Canada lags in health innovations

Canada lags behind several other developed countries when it comes to health innovations, such as developing new prescription drugs and medical devices, according to a Conference Board of Canada report.

The report, sponsored by a group of health care leaders, including University of British Columbia Medical School Dean Gavin Stuart, ranks members of the Organisation for Economic Co-operation and Development (OECD):

  • Canada's performance is relatively low, despite being the third highest per capita spender on health care, behind the United States and Switzerland

  • Governments in Canada pump about C$92 billion (about U.S. $87 billion) into the health system annually and citizens spend another C$40 billion (about U.S. $38 billion) on out-of-pocket health care expenses.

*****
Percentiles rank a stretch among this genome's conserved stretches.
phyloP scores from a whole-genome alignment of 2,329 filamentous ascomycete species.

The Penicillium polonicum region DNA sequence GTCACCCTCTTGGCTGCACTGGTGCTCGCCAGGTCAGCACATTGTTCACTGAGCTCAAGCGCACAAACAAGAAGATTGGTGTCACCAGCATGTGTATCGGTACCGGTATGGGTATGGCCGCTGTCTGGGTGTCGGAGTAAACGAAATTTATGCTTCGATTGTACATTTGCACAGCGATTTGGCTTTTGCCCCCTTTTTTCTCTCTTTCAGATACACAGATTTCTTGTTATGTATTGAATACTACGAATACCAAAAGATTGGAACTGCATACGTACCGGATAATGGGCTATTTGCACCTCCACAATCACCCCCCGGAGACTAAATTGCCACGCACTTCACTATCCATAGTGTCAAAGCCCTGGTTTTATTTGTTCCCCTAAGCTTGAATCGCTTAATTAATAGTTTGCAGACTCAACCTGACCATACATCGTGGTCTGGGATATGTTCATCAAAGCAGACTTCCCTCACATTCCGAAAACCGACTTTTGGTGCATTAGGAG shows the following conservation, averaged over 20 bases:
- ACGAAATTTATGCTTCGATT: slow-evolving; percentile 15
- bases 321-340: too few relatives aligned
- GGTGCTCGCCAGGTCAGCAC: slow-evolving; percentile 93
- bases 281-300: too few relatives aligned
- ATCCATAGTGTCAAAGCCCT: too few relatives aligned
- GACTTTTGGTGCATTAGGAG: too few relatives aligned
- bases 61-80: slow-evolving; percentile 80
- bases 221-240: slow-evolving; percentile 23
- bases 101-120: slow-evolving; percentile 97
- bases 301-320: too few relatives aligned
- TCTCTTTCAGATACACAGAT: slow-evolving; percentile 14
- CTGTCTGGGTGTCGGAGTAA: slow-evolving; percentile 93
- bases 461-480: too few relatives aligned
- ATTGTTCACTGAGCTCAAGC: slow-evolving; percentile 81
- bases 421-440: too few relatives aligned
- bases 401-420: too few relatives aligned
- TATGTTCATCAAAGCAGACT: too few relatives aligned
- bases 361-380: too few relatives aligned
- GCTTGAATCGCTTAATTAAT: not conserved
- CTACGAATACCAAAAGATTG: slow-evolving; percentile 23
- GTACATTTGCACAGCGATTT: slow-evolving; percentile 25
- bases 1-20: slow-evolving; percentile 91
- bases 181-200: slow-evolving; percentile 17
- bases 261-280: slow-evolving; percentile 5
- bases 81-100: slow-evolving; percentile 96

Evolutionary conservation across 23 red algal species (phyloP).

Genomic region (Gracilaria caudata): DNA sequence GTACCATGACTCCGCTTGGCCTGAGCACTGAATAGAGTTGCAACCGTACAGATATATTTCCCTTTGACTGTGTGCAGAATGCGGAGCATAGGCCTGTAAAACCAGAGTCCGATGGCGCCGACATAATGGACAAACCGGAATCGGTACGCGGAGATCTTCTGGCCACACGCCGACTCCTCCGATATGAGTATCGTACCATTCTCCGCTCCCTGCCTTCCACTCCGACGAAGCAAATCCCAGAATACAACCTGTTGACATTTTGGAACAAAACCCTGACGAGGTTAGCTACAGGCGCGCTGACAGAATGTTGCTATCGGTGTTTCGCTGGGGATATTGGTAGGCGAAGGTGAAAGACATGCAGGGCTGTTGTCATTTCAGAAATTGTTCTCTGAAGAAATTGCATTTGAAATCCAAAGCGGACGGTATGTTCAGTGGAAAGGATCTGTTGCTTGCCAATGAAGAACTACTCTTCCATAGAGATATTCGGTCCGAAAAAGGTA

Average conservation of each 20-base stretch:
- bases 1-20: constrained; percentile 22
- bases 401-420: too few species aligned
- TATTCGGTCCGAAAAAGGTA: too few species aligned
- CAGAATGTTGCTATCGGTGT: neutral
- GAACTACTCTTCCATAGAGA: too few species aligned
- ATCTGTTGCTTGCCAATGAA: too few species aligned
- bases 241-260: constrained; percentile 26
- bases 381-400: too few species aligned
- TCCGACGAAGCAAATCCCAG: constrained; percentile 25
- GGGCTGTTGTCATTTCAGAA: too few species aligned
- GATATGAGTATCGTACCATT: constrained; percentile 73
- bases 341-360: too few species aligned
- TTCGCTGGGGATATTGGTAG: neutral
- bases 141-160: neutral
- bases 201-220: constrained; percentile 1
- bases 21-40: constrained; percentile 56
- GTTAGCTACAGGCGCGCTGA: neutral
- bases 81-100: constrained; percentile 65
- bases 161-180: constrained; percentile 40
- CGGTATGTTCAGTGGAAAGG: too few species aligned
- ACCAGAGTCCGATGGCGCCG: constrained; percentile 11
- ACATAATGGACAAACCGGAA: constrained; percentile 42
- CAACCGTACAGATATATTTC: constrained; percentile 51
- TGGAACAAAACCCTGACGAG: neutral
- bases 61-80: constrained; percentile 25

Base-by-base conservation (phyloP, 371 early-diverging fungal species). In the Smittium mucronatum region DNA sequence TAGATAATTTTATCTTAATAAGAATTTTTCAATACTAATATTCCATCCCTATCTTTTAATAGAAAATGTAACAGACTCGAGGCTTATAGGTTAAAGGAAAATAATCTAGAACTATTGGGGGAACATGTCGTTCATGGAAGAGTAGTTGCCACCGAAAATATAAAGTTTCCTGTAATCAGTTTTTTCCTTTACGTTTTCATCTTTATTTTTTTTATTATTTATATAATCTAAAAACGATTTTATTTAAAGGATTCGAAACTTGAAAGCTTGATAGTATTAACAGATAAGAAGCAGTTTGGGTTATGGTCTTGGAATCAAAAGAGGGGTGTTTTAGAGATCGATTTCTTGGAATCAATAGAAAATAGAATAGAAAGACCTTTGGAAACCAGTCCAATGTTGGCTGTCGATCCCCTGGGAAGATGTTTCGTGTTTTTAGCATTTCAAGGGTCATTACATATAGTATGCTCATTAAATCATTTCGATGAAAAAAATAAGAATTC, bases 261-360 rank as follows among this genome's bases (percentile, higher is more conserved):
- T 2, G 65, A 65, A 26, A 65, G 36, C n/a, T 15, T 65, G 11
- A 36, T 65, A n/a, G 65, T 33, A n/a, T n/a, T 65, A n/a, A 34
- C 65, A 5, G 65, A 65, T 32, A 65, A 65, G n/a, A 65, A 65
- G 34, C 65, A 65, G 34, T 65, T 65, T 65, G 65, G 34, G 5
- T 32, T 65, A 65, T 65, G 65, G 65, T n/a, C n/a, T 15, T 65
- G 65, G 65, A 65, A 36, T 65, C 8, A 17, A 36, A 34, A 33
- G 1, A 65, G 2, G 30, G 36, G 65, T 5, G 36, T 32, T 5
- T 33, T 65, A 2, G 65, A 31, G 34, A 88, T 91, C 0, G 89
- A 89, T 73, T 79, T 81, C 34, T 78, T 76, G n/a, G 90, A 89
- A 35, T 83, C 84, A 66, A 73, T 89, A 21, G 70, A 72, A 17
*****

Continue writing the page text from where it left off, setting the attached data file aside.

"The Canadian health care system, when compared with those of other OECD countries, is not a high-performing system," states the report.

    Among the study's findings about health care research in Canada:

  • There is little collaboration between universities and business enterprises.

  • Canada has drastically fewer medical patents and applications than other countries.

  • Fewer university graduates in Canada have advanced research skills.

    Source: Pamela Fayerman, Canada lags in health innovations, Vancouver Sun, August 28, 2007.

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    For more on Health Issues:

    FMF Policy Bulletin/ 04 September 2007
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